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Swiss says it has funds to keep flying

Swiss says it can keep flying - for now Keystone Archive

The national carrier, Swiss, has said it can breathe more easily after receiving a SFr50 million guarantee from its Oneworld alliance partner, British Airways.

This content was published on March 23, 2004 - 08:59

This guarantee allowed Swiss to clinch a SFr50 million ($40 million) credit agreement with London-based Barclays Bank earlier this month.

Announcing its annual results on Tuesday, Swiss said it had enough liquidity to keep flying but kept quiet about who might be replacing former CEO, André Dosé.

Dosé stepped down on March 10 after becoming entangled in an investigation into the Crossair airline crash two years ago that left 24 people dead.

"According to current planning, the liquidity level is expected to stay above SFr250 million even at its lowest point in the second quarter of 2004, with expectations of further increase thereafter," said Swiss in a statement.

The airline said talks with banks to sign a much-needed credit line were taking longer than expected.

But Swiss added that there was now less pressure because it had been able to use the SFr50 million credit line made available when it joined the Oneworld alliance late last year.

The carrier said it had a foundation for a solid future and that it was in a better financial position thanks to progress in restucturing, the gradual recovery in the markets and careful cash management.

The operating loss for 2003 was SFr498 million, an improvement on the 2002 result of SFr909 million.

Liquid assets of SFr503 million at the end of 2003 were also above expectations, said the carrier.

As expected

Zurich Cantonal Bank analyst Patrik Schwendimann said he was not surprised by the results or by the fact that no new CEO had been found.

"As expected, the credit needed of between SFr300 million and SFr500 million has not appeared. Therefore, Swiss has used the credit that was guaranteed to them by British Airways last autumn," Schwendimann told swissinfo.

"[The situation] would be less worrying if the credit needed was found as soon as possible," he added.

Geneva-based financial analyst François Savary warned that although the BA credit could be interpreted as a positive sign, there were still other factors to take into account.

"Swiss must clearly define its strategy and become more efficient," he said.

CEO search

The carrier's upbeat prognosis for the coming year forms part of an ongoing effort to regain the faith of its customers and investors.

Trust in the airline has been battered by the recent resignation of its founding chief executive, Dosé, who quit in the face of a judicial probe into an aircraft accident involving Swiss’s predecessor, Crossair.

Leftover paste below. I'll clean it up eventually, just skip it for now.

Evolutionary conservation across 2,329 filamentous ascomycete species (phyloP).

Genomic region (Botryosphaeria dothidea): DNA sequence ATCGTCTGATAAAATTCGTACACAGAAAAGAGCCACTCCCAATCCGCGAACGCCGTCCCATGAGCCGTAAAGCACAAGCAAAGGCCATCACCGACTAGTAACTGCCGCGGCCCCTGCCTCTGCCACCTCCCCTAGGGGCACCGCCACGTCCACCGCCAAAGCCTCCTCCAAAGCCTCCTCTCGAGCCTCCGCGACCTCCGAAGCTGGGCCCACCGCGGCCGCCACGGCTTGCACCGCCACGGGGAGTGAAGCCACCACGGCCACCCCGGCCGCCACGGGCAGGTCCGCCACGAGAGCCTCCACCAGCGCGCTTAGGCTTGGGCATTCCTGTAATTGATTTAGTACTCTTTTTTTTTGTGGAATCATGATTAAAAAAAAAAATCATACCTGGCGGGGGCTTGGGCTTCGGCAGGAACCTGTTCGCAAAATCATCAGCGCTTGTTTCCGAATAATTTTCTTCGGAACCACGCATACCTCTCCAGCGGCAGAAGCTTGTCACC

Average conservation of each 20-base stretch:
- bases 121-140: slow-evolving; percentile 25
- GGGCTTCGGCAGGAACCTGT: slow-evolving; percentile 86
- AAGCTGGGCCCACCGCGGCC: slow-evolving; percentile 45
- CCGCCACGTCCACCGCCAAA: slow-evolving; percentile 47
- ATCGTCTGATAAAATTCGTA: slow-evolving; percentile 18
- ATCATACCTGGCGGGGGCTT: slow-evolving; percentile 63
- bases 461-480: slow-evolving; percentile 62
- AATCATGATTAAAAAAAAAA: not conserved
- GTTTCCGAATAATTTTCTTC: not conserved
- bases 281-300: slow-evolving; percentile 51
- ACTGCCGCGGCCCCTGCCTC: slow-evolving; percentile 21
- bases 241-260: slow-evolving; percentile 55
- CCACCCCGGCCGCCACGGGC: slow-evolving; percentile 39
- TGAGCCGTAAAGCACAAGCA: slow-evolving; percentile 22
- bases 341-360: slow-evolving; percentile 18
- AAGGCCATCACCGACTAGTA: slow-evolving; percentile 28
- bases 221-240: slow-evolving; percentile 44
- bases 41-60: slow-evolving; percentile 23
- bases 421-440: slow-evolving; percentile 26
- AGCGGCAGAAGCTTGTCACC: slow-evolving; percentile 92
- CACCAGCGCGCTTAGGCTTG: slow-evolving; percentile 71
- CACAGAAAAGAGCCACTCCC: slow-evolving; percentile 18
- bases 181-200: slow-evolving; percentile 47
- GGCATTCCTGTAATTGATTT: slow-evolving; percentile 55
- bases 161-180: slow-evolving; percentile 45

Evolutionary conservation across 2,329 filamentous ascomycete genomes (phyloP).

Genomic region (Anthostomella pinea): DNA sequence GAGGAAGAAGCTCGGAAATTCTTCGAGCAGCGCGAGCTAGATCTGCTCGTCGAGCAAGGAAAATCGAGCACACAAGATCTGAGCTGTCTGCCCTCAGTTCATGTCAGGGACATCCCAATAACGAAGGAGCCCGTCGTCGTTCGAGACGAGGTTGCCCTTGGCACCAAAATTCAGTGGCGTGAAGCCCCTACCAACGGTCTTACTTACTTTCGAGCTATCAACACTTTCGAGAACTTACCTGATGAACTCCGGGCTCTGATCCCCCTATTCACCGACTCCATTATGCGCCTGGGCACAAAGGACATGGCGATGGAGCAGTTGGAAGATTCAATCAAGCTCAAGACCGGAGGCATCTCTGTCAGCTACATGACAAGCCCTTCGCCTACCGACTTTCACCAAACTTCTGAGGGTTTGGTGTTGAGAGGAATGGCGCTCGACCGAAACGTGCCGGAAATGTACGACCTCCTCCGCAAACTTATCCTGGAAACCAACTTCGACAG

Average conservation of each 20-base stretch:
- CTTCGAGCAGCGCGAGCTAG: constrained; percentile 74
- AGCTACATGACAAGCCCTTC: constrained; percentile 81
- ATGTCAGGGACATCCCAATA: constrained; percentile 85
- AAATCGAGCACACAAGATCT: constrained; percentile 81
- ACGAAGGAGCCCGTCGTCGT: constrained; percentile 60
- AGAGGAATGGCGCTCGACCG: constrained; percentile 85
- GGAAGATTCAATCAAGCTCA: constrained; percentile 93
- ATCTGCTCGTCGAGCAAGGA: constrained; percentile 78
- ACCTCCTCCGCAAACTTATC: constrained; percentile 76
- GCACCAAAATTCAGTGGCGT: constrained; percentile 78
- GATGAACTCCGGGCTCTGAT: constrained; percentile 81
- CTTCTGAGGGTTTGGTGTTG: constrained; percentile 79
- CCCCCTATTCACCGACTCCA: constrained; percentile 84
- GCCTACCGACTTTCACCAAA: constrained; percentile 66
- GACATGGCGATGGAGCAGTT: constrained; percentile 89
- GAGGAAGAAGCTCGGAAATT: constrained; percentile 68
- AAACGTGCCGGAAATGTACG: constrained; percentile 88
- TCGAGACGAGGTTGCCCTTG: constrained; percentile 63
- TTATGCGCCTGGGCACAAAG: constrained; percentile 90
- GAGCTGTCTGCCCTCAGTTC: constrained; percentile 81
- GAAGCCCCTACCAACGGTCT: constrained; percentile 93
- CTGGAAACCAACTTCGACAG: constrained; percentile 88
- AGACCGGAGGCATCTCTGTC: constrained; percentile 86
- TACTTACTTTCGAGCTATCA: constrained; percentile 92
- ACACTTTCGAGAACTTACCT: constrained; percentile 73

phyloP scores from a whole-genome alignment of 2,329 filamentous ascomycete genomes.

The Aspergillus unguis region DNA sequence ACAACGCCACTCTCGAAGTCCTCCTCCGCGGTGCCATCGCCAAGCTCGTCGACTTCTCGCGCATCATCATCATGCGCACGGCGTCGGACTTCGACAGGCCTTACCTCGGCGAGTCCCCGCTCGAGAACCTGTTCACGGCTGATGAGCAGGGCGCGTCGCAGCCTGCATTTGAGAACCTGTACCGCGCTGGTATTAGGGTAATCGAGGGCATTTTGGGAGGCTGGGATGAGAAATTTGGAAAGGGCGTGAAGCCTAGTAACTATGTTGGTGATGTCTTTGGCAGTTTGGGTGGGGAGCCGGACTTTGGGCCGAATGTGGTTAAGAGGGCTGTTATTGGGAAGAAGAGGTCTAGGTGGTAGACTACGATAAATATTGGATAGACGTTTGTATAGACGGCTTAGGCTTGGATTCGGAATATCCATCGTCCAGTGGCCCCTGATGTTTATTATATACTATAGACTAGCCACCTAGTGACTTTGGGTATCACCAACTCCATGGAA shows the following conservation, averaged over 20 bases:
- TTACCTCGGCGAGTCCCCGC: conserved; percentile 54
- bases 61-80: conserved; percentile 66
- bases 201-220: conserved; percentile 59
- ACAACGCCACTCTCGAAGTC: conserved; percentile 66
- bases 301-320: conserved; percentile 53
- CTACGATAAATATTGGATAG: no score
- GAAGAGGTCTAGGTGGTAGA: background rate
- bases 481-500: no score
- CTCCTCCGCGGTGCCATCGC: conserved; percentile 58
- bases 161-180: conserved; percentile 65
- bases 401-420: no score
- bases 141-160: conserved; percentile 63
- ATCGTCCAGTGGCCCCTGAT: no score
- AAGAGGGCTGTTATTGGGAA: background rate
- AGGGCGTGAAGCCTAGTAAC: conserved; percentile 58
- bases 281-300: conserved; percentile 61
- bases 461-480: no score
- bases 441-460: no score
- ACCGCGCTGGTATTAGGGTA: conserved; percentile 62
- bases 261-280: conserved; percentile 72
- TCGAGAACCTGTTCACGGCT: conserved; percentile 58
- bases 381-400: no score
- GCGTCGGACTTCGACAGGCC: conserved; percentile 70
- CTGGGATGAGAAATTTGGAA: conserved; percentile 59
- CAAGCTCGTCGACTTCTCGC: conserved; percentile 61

Dosé was in charge of Crossair at the time of the accident.

Investors were eagerly awaiting news of whether chairman and acting CEO Pieter Bouw had made any headway in his search for a new chief executive.

Newspaper commentators and analysts have fretted about the potential difficulty of finding a replacement for Dosé.

Any candidate will need aviation-industry and financial experience,
and the political savvy to hold what is one of the most closely-scrutinised jobs in Switzerland.

They will also need to be prepared to take charge of an airline that remains in the midst of a turnaround.

Where’s the cash?

Swiss still has to conclude its long-running search for extra operating credit, needed to boost the carrier’s finances, which continue to be drained by a negative cash flow.

The carrier has been losing money as it shifts its focus away from its long-haul business to its European network, where it has introduced low-cost fares to compete with budget airlines such as easyJet.

Swiss confirmed preliminary figures released last month that it had trimmed its net loss last year to SFr687 million from SFr980 million in 2002.

Analysts say the results confirm that Swiss failed to capitalise on last year’s aviation industry upturn, unlike many of its competitors.

swissinfo, Jacob Greber in Basel

In brief

Swiss said it had reduced its cash-burn rate in the fourth quarter, when it used SFr152 million to stay airborne.

The airline proposed cutting the nominal value of its shares to SFr18 from SFr32 previously.

This is to improve its balance sheet and prevent net equity from falling below half its share capital.

Swiss has yet to make a profit since it took to the skies in April 2002.

It was formed out of the remains of Swissair and the regional carrier, Crossair, with a SFr2.7 billion injection from the government and Swiss firms.

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Key facts

Operating loss for 2003: SFr498 million.
Liquid assets at end of 2003: SFr503 million.
2,530 full-time positions were axed last year.
The route network was reduced by 21% in 2003.
The fleet was slimmed from 111 to 83 aircraft.

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